“English,” he said, adapting with frightening speed.
“Yeah. English. And you owe me some answers. Now, buddy.” She sounded braver than she felt. But then again, that was most of life.
Of course, he took a step toward her.
Pressure filled her head with words that were not hers (present, sacrifice, unworthy, blood), and she shook it off again. To hell with this, she thought, and introduced the steel-toed tip of her boot to the golden man’s loincloth.
He squawked like some kind of bird and dropped, revealing a forked tongue, more feathers where there shouldn’t be, and a low pain tolerance.
“Ben!” she shouted and pulled out her Taser. “Get some rope!” They were gonna have to bring the police in now. Well, if they were coming, she might as well hand this guy over properly.
She discharged the Taser.
The bad news was they never found Tay.
The good news was the cops ended up attributing the whole affair to him—which wasn’t quite the same as blame, but close enough for government work.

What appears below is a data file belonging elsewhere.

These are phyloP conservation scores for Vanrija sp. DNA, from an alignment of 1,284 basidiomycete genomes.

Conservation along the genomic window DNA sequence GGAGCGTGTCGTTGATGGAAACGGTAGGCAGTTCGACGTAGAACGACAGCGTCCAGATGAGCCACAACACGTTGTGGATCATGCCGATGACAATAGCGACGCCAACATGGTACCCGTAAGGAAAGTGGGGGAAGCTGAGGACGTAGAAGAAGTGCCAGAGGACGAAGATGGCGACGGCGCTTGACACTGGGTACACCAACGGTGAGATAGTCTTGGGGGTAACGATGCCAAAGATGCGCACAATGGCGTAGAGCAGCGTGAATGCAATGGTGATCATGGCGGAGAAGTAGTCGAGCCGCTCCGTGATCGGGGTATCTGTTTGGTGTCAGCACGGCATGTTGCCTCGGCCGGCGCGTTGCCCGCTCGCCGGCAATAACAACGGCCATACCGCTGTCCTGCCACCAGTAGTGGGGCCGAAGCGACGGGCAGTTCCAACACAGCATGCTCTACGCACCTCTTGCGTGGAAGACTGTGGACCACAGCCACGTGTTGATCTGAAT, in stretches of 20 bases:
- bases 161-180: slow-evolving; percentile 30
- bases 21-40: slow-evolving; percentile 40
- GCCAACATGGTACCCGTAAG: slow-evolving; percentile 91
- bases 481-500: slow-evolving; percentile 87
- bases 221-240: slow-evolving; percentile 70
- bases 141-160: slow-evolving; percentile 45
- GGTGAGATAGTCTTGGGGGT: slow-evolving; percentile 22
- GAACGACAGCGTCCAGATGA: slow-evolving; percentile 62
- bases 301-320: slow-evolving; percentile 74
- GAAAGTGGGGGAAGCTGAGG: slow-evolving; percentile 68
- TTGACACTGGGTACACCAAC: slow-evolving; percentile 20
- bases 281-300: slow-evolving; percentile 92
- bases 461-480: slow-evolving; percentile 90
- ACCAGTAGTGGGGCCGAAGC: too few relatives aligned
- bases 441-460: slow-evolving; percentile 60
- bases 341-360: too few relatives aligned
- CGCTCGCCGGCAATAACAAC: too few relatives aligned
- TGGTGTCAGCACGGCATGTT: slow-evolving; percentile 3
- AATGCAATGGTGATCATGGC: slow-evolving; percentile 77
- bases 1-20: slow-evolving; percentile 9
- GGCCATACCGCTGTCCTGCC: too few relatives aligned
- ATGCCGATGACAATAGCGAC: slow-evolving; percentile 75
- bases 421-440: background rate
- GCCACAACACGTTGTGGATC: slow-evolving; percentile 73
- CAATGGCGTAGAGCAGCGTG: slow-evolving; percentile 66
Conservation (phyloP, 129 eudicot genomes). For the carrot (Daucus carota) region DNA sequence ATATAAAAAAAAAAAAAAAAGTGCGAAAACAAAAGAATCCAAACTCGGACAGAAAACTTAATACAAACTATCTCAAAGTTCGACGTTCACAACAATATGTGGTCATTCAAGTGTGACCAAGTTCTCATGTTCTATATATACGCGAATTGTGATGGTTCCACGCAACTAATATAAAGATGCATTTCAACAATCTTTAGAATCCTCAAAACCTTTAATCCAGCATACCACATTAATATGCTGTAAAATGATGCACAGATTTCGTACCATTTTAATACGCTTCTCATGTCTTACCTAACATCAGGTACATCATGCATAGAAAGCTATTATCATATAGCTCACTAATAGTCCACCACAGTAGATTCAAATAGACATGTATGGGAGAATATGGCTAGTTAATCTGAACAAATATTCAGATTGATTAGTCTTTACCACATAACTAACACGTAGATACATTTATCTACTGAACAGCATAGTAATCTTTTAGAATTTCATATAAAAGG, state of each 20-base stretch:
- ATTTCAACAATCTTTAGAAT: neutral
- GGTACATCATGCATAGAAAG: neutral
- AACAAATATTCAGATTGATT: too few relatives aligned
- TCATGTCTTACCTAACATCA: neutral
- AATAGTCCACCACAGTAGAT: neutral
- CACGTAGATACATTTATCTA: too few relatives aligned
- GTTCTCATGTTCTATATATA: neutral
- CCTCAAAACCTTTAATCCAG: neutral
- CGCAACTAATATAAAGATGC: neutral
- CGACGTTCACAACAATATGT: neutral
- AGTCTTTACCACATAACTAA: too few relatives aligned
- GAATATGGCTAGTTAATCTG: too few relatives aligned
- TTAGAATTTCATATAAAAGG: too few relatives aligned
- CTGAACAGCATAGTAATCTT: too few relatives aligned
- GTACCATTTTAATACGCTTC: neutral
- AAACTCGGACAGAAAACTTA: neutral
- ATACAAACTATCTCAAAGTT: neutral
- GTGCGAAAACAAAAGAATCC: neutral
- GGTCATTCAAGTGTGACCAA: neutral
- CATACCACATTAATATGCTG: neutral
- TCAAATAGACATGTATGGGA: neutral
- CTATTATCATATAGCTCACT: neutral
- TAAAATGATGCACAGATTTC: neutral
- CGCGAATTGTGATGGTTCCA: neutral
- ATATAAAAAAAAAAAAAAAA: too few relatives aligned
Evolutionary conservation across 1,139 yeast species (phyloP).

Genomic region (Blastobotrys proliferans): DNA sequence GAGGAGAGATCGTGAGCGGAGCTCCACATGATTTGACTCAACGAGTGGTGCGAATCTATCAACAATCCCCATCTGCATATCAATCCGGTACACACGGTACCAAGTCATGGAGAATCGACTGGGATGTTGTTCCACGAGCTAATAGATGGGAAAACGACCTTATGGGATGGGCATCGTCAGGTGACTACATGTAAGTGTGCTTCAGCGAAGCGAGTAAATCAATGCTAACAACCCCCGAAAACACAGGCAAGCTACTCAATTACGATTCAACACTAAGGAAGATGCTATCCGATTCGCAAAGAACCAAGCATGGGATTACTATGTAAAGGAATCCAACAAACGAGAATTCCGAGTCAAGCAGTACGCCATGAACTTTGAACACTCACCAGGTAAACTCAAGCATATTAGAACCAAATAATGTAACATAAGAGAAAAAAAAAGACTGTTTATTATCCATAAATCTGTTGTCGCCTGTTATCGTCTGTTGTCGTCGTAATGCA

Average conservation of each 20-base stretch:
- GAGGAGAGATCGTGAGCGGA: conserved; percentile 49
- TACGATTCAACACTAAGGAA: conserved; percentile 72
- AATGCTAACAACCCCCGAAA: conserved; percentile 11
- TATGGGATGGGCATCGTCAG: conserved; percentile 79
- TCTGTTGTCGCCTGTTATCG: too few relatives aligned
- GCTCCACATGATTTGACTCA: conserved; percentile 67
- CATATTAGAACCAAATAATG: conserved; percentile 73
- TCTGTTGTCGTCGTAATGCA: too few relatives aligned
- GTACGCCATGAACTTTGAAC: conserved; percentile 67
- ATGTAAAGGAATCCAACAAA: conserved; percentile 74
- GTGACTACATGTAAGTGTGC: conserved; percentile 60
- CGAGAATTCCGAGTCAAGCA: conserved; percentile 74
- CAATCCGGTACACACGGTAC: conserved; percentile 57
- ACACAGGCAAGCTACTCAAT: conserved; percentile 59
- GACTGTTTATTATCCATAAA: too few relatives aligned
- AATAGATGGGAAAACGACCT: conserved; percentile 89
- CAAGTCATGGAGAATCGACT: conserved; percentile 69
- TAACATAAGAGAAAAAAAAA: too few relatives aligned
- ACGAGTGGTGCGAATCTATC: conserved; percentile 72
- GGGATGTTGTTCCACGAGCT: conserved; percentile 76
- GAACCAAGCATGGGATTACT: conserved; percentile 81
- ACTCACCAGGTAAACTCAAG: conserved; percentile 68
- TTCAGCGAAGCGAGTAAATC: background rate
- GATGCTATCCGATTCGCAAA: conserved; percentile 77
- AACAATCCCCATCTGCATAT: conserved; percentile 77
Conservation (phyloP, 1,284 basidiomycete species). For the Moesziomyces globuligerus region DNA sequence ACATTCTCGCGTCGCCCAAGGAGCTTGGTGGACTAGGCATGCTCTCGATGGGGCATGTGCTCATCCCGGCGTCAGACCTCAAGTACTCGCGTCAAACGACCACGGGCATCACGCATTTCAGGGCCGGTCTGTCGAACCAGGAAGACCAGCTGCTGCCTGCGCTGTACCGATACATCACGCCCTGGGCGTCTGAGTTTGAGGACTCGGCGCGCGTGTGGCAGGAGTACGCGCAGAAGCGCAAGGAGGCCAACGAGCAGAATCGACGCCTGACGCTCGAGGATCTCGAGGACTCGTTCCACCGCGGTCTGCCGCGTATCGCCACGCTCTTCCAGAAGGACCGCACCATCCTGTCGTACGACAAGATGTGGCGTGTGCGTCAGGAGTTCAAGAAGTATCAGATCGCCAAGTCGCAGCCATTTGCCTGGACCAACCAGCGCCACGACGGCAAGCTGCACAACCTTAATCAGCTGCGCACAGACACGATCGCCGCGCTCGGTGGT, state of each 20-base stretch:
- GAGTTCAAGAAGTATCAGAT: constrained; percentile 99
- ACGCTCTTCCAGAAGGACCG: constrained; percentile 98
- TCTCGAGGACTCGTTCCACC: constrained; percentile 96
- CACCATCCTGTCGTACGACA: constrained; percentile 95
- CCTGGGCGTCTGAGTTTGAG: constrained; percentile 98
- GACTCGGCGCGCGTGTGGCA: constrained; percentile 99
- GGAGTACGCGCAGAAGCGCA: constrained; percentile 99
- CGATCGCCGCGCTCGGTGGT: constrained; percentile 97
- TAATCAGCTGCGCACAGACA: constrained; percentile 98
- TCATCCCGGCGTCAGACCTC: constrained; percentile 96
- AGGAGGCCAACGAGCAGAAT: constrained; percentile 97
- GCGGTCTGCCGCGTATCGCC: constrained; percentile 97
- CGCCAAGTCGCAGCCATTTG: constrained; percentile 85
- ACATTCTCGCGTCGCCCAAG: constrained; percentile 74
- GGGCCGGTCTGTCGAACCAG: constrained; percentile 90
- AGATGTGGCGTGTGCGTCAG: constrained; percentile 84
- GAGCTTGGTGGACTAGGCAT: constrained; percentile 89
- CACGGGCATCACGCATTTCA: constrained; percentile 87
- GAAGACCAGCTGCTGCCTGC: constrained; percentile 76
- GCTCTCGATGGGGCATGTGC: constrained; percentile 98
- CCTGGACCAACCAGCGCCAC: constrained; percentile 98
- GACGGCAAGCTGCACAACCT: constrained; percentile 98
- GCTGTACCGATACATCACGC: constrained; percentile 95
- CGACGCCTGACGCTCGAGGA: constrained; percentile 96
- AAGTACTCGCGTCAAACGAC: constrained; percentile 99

“Can you believe this?” said Patty, showing Ben the headlines. “A god. An actual tee-uh . . . um, Aztec god.”
“Not Aztec. Way older than that,” said Ben with great cheer. “And it’s Teōtīhuacān.”
“Tee-oh-tee-wah-can,” she muttered a few times. Apparently, she’d narrowly missed sacrificing herself to him; he was known for encouraging people to rip out their own hearts and toss them at his feet.
Nothing men hadn’t done to her all her life, really.
“They’re real happy about this,” said Ben. “The place he’s from is real old. We can’t even read their language. If this guy cooperates, he might be able to tell us stuff about the past we never dreamed.”
Patty shifted. “Yeah, like blood and weird sacrifices.” Well, it wasn’t her problem anymore. “What about the cereal guys?”
“Gone.” Ben sighed, puffing out his cheeks. “They hid behind some dummy corporation and took off. Sounds like they knew when that spell discharged. The cops think they’ve been trying to set this guy free for a long time.”
“Why?” Patty shook her head.
You know, that was the right response, she thought. “Never mind. Back to hot dog duty, kid.” Not her problem, not her business.
Why had they wanted this guy loose, possibly in some kitchen in or kid’s bedroom? Who knew? And who knew how many more forgotten gods were socked away someplace, waiting for an idiot in a stockroom to set them free?
As long as it wasn’t her stockroom or her idiots, she didn’t care.
Briefly, she hoped Tay made it to Atlantis, and maybe didn’t drown, then she grabbed the mop and bucket and headed for the bathrooms.